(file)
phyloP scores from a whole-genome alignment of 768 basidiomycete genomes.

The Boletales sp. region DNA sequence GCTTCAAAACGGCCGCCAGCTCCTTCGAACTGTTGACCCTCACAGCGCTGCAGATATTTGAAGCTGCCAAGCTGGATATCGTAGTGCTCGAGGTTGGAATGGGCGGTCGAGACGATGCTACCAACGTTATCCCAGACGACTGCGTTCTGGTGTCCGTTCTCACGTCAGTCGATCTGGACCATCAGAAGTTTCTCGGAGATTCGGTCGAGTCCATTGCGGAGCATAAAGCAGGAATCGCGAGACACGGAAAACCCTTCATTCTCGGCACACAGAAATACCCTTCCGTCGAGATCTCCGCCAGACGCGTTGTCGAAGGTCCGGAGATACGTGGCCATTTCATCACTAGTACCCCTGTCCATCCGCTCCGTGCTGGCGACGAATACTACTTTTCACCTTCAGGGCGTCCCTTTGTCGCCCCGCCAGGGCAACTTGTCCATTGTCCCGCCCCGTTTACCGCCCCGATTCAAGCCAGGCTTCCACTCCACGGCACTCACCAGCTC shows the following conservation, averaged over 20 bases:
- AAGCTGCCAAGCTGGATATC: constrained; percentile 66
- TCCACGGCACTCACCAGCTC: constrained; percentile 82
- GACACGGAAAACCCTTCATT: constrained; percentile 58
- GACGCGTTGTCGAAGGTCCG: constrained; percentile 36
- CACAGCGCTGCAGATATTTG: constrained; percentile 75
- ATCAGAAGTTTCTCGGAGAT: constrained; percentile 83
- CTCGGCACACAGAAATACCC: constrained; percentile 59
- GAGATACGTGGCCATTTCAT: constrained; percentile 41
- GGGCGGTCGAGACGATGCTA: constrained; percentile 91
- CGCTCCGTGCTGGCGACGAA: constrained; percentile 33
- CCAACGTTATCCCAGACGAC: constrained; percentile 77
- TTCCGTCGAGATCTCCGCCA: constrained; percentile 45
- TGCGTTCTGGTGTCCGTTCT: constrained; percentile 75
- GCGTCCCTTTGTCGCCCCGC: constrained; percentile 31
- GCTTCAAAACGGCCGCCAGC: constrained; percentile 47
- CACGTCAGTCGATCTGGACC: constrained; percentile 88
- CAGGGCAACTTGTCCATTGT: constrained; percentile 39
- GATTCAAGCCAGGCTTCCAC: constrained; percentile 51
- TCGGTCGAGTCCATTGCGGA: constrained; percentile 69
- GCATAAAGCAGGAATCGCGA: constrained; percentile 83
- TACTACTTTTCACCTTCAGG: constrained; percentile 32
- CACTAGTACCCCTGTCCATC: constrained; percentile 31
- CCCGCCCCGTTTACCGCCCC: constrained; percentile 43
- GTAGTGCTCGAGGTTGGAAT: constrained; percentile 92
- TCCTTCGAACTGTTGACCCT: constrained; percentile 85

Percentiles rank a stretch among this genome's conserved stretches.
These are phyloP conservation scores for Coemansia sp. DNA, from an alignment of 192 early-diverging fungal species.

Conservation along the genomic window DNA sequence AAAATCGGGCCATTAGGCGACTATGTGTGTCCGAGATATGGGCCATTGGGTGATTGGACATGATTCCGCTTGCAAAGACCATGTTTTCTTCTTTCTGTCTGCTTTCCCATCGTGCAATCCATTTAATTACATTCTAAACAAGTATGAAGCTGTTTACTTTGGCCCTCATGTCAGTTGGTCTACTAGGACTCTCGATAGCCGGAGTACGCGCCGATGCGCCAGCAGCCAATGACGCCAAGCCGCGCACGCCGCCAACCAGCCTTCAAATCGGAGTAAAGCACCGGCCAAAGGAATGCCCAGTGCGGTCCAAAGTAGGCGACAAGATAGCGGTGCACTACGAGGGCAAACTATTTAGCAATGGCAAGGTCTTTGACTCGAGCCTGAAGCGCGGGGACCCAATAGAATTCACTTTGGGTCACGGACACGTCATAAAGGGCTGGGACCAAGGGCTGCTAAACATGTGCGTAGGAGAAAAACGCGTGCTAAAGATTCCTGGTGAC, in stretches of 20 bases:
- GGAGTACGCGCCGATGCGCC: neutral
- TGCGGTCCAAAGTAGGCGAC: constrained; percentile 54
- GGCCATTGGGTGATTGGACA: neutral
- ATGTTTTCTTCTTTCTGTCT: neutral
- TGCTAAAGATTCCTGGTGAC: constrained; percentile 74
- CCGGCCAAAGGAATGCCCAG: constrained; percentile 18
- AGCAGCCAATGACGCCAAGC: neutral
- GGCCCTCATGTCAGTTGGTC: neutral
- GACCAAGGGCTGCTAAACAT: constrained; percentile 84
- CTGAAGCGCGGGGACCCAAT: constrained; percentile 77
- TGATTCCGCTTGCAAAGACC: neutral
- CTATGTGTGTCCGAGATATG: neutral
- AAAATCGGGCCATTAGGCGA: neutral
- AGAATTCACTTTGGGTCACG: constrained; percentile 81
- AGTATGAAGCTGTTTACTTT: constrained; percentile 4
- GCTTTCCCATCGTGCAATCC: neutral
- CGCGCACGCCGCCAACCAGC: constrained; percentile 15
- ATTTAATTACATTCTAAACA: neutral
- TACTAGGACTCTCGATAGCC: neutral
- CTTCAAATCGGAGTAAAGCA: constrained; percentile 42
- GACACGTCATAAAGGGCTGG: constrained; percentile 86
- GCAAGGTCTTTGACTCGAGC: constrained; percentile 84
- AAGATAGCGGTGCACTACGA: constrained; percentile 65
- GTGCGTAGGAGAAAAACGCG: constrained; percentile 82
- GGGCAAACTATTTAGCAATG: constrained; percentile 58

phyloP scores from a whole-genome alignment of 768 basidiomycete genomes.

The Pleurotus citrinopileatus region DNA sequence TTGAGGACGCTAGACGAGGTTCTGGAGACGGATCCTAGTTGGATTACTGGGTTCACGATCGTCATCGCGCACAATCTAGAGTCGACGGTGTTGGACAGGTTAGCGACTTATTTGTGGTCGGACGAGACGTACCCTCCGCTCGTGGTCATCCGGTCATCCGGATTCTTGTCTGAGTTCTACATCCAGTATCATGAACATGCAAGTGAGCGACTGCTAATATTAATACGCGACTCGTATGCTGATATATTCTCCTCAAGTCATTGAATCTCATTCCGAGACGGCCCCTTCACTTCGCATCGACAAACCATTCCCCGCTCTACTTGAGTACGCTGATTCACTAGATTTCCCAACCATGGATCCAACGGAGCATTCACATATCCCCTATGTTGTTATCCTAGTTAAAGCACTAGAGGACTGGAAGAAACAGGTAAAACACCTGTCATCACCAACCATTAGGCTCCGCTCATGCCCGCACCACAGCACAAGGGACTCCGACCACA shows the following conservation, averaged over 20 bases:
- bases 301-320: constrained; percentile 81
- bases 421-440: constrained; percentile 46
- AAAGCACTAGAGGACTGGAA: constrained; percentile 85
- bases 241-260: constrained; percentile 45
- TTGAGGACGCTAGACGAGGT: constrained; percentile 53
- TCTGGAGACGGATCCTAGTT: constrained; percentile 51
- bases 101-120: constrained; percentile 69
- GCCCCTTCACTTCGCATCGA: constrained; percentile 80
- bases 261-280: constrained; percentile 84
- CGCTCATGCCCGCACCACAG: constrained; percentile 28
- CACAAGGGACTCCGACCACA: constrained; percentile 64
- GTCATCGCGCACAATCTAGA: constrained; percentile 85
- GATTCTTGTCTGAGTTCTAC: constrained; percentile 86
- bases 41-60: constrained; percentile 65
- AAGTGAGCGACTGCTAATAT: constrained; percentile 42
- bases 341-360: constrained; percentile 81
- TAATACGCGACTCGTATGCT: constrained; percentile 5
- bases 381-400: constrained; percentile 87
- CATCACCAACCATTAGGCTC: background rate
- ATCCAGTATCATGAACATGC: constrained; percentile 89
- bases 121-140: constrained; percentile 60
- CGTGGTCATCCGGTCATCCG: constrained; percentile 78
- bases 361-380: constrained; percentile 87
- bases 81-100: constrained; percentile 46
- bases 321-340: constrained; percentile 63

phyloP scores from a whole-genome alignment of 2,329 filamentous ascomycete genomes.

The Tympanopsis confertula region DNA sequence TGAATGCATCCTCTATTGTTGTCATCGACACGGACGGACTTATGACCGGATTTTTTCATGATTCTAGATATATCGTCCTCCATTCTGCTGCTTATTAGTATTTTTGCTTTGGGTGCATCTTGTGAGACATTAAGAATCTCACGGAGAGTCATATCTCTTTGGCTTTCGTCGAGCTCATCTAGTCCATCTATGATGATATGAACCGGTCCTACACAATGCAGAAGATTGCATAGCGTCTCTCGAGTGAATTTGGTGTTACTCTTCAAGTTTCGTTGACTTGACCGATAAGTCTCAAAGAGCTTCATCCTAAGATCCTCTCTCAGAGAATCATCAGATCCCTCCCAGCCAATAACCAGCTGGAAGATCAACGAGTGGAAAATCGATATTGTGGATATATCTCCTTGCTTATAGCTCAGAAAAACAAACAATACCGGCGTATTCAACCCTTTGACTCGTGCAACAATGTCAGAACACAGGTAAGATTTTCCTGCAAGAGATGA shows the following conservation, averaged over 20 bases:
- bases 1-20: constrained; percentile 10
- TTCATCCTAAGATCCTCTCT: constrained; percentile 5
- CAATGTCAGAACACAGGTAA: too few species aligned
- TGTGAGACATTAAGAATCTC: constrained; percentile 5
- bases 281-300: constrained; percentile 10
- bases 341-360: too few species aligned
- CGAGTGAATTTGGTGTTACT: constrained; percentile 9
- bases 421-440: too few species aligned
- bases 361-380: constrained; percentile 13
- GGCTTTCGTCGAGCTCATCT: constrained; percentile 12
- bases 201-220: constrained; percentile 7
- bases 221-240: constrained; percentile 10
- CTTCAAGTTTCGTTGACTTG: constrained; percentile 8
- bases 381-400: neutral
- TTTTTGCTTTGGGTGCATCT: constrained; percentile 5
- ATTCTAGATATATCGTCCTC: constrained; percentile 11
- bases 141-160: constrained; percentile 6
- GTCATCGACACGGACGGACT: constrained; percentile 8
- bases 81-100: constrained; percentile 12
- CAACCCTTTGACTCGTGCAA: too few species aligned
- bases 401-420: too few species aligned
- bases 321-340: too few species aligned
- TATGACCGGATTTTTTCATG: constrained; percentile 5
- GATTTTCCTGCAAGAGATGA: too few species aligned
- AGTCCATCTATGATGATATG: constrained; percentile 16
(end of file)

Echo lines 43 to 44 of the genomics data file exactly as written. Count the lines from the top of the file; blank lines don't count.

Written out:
- AAAATCGGGCCATTAGGCGA: neutral
- AGAATTCACTTTGGGTCACG: constrained; percentile 81